For circular orbits, the semi-major axis is just the radius of the orbit (don't forget to add the radius of the earth, 6378.1km, to the perigee to get the radius counted from the center of the earth). If Kepler had a bunch of satellite data to work with he might have discovered his second law even faster. Here it is demonstrated in this chart (click for a larger view)

    Of course you need to understand Kepler's laws to be clever enough to launch a satellite into orbit in the first place, but it is a great example of learning with data how the physical law does apply.

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    All of those satellites up there

    Ever wonder what all those satellites flying above us are for? I was looking for a list of the satellites in orbit around the Earth as part of understanding the build up of debris in orbit and I found one at the Union of Concerned Scientists website. The Union of Concerned Scientists satellite database is a free list of all of the satellites in orbit around the earth in a very useful excel spreadsheet.

    To try to understand where all of the more than 800 satellites are, I put the data into a 2-dimensional histogram (chart below, click it for a larger view) to see the perigee (closest Earth approach) and apogee (farthest distance) at the same time. Satellites with circular orbits fall on the diagonal and stretch from a height of about 300 kilometers to geosynchronous orbits at about 35,700km. These 348 satellites tend to be for communications and have orbital period of 24 hours so that they stay over the same spot on the Earth, geo(earth) synchronous.

    The satellite with the most eccentric, non-circular orbit is the Wind satellite, its orbit takes it from 186km above the surface of the earth out to 470,000km with a period of 13 days. Even the moon only orbits at an average distance of 384,403km. Other scientific satellites are the Cluster satellites, which were launched by the European Space Agency and artfully named Salsa, Samba, Rumba, and Tango. These four satellites orbit in a line so that they can used to study the interaction of the Solar wind with Earth's radiation belts. The International Space Station orbits at around 400 miles.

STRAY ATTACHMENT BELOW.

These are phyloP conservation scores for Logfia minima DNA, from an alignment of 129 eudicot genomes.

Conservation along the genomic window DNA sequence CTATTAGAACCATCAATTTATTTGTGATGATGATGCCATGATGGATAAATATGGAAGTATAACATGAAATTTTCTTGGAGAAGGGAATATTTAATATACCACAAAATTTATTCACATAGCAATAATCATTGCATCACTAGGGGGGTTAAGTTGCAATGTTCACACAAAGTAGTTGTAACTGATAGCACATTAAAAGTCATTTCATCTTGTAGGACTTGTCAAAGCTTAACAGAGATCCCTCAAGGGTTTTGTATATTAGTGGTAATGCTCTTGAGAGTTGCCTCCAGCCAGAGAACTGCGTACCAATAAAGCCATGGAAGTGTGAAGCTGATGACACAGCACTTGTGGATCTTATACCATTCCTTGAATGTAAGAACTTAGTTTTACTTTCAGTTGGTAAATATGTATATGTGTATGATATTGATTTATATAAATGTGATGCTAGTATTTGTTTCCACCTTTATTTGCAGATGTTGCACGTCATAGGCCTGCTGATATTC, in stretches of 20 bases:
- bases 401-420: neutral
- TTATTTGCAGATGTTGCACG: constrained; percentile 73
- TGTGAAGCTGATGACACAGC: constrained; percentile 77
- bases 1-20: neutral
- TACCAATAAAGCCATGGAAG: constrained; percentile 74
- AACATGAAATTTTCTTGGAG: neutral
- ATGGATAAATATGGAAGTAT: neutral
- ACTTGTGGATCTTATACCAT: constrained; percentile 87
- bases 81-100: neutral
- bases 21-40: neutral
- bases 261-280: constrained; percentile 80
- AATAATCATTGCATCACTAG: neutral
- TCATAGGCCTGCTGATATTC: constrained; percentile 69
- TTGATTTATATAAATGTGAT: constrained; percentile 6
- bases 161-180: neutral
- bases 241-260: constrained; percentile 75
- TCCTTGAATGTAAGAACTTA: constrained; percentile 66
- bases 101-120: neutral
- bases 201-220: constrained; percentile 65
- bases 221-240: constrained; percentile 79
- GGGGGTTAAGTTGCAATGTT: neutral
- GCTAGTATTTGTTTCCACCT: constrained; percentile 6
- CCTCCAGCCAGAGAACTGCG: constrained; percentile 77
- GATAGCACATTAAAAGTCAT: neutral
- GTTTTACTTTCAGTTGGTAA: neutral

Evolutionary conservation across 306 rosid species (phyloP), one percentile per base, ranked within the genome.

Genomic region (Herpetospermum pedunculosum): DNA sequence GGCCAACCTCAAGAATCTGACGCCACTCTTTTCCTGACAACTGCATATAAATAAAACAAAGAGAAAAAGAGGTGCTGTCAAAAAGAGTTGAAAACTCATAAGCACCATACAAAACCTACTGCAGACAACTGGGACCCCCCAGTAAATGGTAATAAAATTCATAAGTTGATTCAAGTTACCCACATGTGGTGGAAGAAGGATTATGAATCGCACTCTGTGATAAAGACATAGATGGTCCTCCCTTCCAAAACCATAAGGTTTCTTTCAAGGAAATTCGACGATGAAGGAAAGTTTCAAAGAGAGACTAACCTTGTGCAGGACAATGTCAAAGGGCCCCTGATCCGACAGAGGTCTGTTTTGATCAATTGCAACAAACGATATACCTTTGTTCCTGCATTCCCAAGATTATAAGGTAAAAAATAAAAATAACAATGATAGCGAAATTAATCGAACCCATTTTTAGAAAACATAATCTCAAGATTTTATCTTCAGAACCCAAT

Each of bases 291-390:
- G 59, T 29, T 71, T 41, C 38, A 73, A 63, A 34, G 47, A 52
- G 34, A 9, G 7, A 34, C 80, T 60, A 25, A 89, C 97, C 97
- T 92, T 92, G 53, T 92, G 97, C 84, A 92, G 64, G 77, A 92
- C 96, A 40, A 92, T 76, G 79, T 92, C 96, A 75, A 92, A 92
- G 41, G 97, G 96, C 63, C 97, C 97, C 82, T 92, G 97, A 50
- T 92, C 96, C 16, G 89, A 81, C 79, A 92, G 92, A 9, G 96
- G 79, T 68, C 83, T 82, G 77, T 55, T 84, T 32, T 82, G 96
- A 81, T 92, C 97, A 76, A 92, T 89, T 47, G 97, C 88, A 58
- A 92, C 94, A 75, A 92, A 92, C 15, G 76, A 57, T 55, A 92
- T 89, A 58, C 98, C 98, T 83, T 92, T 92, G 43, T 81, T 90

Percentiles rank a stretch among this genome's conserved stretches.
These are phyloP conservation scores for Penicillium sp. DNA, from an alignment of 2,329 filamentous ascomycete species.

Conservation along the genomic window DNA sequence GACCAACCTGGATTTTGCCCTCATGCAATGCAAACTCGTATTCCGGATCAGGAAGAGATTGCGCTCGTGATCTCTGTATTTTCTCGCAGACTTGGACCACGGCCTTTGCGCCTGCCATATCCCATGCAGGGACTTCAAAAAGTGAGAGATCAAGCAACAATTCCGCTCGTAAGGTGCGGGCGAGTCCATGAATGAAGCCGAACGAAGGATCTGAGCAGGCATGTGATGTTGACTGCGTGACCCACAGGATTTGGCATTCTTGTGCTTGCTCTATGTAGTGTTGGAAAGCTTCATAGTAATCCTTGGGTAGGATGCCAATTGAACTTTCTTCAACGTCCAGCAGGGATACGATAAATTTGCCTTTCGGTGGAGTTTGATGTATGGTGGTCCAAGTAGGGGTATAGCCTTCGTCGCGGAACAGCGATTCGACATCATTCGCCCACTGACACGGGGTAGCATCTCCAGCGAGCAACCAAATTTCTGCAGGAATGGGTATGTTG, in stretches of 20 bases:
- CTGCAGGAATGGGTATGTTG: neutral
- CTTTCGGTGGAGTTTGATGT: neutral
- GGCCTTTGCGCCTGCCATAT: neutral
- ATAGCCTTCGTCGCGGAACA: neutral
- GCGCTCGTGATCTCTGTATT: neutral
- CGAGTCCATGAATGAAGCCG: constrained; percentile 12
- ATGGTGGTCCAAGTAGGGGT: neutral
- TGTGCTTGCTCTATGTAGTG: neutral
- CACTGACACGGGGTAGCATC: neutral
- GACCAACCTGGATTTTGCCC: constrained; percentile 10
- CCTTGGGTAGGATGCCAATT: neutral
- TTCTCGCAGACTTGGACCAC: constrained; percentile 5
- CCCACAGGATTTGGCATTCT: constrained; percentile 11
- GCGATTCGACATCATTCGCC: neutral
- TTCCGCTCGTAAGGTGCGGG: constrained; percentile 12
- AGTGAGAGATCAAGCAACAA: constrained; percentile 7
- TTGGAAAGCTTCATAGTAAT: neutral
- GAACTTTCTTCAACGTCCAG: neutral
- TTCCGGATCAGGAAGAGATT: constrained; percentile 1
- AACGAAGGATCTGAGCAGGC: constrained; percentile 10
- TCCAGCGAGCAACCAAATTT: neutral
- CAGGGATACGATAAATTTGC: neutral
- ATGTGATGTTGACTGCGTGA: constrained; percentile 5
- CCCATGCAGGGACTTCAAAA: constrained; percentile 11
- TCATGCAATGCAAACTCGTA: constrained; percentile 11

Besides the many geosynchronous communication satellites, there are several groups of communication satellites for use with satphones in circular orbits. The ORBCOMM satellites provide narrow band two-way digital messaging, data communications, and geo-positioning services on a global basis. The Iridium satellites at orbits of 775km are used for a satellite phone system that has certainly seen its ups and down over the years. Globalstar at 1400km is another set of satellites for a satellite voice and data system. Sometimes the communications are mainly one way. For instance, the XM radio satellites are called Rock and Roll (and XM3, no imagination there) and are in geosynchronous orbits at 85W and 115W.

    Probably the most famous satellites are the NAVSTAR satellites that are part of the Global Positioning System (GPS). They orbit at about 20,000km. The Russian version is called GLONASS and orbits around 18,000km. Less famous and more hidden are the Keyhole satellites used by the National Reconnaissance Office (NRO) to take pictures of us.

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    Monday, April 03, 2006

    A nation jetlagged - Daylight savings time

    The Monday after Daylight Savings Time starts in the spring is always an extra tough one because the nation (except for some parts of Indiana, Arizona, and some U.S. Territories) is still trying to adjust to the lost hour. I had no trouble coming in this morning and I will try not to be a statistic on the way home.

    Don't take my word for it though. This study found a statistically significant 17% increase in traffic accidents on the spring daylight savings time Monday.